Sitting on the floor of the Baldwin Public Library Tuesday wearing a Carmelo Anthony jersey, Oliver Membreno’s arm shot up as former New York Knick John Starks asked for volunteers.
Membreno, 8, of Baldwin, was the first child selected to sit in the “hot seat” next to Starks and read a few pages of the book “Hoop Genius” by John Coy aloud to the families gathered in the library.
“I loved it,” he later said of the experience, adding that Starks is now his new favorite Knick.
Although Oliver wasn’t alive when Starks was starting for the Knicks as a shooting guard throughout the 1990s, his mother, Kim Membreno, said she had shown him and his sister, Caitlyn, 6, photos and videos of Starks online. Both her kids, she said, have been looking forward to this day since she signed them up weeks ago for the “Knicks Read to Achieve @powertolearn.com 2013 Summer Reading Program.”
“They were up early this morning, ready to go,” said Membreno, 43.
More than 80 kids and their parents turned out for Tuesday morning’s event, and there was a waiting list of others who wanted to attend, according to Catherine Overton, director of the Baldwin Public Library. Each child received a Knicks T-shirt and a copy of Coy’s book, which Starks later signed.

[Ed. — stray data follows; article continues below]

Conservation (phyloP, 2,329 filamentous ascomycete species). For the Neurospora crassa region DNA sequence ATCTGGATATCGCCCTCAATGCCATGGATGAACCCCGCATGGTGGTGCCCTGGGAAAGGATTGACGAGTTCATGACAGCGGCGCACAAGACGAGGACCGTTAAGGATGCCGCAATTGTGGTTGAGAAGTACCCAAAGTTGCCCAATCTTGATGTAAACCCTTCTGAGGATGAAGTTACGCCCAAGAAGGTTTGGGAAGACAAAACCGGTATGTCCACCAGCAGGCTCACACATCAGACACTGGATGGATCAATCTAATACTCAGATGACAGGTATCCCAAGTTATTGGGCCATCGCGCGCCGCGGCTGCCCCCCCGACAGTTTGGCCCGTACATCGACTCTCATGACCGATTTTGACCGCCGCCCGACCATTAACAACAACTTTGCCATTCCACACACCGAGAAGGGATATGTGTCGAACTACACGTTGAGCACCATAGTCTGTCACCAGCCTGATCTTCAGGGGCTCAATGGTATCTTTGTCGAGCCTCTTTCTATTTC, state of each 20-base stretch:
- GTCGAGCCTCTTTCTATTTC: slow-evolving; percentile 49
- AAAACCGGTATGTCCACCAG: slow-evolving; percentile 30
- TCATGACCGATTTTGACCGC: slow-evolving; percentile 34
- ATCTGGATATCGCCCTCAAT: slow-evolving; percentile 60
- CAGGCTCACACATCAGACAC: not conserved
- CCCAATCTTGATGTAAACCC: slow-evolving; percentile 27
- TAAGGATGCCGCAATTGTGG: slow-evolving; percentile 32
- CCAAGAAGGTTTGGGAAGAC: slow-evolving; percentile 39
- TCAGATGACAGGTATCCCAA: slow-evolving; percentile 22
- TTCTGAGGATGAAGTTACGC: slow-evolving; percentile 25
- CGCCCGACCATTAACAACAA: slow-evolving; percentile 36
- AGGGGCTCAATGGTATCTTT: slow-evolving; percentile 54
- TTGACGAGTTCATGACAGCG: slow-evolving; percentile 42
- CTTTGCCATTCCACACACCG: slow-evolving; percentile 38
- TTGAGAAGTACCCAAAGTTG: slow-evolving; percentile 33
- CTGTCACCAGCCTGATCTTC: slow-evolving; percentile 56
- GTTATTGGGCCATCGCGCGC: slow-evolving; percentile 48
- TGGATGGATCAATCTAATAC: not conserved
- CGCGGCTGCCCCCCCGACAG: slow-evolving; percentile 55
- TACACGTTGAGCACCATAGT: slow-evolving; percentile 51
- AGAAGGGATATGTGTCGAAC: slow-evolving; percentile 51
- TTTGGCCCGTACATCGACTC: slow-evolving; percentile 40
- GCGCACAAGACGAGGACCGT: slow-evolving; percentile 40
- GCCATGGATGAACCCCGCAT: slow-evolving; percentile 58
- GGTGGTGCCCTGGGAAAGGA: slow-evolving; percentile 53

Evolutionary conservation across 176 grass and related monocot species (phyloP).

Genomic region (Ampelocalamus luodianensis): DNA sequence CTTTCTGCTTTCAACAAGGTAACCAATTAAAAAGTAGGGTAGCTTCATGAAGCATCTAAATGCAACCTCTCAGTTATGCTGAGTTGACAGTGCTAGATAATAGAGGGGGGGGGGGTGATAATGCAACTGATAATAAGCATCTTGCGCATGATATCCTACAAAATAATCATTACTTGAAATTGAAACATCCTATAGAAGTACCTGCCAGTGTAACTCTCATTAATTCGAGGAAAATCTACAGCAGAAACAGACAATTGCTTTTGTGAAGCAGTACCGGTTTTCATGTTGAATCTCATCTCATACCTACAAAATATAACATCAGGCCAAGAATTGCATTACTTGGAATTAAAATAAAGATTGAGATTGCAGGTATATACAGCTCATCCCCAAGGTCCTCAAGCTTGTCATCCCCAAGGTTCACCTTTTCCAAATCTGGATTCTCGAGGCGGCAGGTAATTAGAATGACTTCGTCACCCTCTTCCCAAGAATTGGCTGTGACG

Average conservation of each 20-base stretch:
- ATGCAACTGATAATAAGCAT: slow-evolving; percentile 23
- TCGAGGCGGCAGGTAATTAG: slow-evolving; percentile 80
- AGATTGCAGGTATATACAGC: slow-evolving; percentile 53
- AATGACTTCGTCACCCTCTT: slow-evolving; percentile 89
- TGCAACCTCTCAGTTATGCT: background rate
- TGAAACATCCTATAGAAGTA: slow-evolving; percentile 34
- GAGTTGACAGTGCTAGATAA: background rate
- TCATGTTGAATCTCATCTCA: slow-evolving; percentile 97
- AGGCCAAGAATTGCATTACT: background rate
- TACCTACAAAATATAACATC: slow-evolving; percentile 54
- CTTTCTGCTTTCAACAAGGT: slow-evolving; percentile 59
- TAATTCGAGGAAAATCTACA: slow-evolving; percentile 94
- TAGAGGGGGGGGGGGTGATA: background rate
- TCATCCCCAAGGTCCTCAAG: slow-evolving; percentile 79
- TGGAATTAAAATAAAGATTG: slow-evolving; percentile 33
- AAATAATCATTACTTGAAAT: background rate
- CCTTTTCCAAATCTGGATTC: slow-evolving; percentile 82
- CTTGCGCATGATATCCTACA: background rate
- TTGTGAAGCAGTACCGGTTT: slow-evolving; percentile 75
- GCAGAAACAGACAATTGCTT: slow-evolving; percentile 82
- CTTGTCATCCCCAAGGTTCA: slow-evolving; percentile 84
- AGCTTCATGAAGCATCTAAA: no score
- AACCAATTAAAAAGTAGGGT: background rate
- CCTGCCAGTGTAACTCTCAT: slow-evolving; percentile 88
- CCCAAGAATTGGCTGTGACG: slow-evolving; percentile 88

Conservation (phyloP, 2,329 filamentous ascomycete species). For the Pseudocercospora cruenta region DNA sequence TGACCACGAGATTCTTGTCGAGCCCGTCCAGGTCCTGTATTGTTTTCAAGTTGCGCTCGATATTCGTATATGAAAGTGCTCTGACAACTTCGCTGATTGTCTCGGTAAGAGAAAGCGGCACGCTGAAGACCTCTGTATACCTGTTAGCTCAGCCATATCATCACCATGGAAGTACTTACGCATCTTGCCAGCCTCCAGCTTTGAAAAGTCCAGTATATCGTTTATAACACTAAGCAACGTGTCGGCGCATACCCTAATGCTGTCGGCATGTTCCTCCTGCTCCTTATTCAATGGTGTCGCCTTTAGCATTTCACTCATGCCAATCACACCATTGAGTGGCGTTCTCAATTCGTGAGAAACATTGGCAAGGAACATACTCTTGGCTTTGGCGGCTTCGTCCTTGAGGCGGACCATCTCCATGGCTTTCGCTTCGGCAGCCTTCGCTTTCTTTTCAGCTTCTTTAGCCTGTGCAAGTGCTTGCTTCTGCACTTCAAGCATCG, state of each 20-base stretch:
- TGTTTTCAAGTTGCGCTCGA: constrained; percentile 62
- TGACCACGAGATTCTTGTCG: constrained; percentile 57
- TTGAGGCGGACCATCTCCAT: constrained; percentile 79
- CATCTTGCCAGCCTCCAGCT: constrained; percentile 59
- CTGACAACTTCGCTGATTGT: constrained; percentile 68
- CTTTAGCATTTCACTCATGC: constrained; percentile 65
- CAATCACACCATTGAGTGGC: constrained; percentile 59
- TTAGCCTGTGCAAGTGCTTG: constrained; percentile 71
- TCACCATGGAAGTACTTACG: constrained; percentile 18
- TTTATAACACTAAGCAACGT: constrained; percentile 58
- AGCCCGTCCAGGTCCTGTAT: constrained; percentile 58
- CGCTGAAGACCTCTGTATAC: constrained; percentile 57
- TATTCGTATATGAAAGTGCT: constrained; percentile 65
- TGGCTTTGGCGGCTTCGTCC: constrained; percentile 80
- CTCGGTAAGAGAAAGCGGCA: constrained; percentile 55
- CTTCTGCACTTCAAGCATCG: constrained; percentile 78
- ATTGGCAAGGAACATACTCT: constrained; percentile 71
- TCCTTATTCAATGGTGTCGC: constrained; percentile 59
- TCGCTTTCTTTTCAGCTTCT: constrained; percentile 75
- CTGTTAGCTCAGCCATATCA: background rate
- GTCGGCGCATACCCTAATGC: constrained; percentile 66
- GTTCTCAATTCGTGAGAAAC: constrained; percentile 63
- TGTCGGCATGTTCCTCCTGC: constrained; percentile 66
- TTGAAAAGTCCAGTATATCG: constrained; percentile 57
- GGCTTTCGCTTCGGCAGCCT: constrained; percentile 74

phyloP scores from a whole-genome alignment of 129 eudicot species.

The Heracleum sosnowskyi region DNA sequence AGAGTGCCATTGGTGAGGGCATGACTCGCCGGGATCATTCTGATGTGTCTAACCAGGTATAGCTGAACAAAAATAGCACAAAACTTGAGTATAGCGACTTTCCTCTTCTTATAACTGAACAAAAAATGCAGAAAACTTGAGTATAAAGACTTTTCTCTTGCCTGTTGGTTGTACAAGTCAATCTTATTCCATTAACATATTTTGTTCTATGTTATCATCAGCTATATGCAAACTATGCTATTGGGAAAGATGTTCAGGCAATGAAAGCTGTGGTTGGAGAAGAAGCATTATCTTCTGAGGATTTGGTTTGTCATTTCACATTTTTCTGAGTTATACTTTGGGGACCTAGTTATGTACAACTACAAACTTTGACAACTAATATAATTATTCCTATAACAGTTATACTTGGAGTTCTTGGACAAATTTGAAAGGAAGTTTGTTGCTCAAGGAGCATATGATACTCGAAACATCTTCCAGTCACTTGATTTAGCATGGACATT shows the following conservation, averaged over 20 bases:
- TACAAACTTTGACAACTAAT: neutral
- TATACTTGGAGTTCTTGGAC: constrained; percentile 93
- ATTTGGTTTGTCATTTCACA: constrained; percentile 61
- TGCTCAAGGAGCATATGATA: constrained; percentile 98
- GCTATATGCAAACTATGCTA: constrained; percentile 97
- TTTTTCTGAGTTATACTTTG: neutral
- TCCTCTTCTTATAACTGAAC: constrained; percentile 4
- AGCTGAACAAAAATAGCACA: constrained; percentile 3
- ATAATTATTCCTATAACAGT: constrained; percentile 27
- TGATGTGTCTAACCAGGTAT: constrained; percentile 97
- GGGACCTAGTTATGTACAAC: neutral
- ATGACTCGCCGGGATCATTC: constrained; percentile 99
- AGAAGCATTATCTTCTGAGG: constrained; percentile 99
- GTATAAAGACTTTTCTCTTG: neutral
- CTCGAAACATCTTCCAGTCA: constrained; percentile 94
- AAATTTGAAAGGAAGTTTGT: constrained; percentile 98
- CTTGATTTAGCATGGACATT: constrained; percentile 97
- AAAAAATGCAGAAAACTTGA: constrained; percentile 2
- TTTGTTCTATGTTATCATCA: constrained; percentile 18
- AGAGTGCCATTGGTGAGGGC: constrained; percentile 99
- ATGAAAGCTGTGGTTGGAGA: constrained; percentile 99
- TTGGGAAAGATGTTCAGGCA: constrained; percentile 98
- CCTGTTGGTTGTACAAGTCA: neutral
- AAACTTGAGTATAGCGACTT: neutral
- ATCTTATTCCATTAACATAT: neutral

After the story was complete, the kids participated in a pop quiz about the book they read, some won raffle prizes and everyone had a chance to pose for photos with Starks and get his autograph.
“This will be a memory that stays with them for a quite a while,” Overton said.
The library was among the six stops that the program, now in its 16th year, will be making this summer throughout the Tri-State area. Cablevision’s Power to Learn initiative and the New York Knicks partnered together to host the literacy events, which are sponsored by Kia Motors America.
Starks, a father of three who now works in alumni relations and fan development for the Knicks, said the goal of the program is “energize” kids to read, especially during the summer months, but to also show them the big picture.
“We want to make sure they really understand how important reading is to their growth and success later down the line,” Starks, 48, said.
Hempstead Town Supervisor Kate Murray, who also read with the children, along with MSG Varsity sportscaster Carl Reuter, connected books and basketball while addressing the kids.
“Mr. Starks didn’t wake up one day, boys and girls, and say, ‘You know, I’m going to become one of the greatest basketball players today.’ He had to practice,’” Murray said to the children. “You have to practice, you have to keep reading even in these hot, hot days of summer.”
Starks also told the kids that his reading skills came in handy when signing his NBA contracts. “I had to understand what I was signing,” he said. “If I couldn’t read, they could’ve given me a dollar.”
Membreno said she hopes her son will be inspired by his encounter with the former NBA star.
She added, “Now, that he sees that Starks reads, I think he’ll read more.”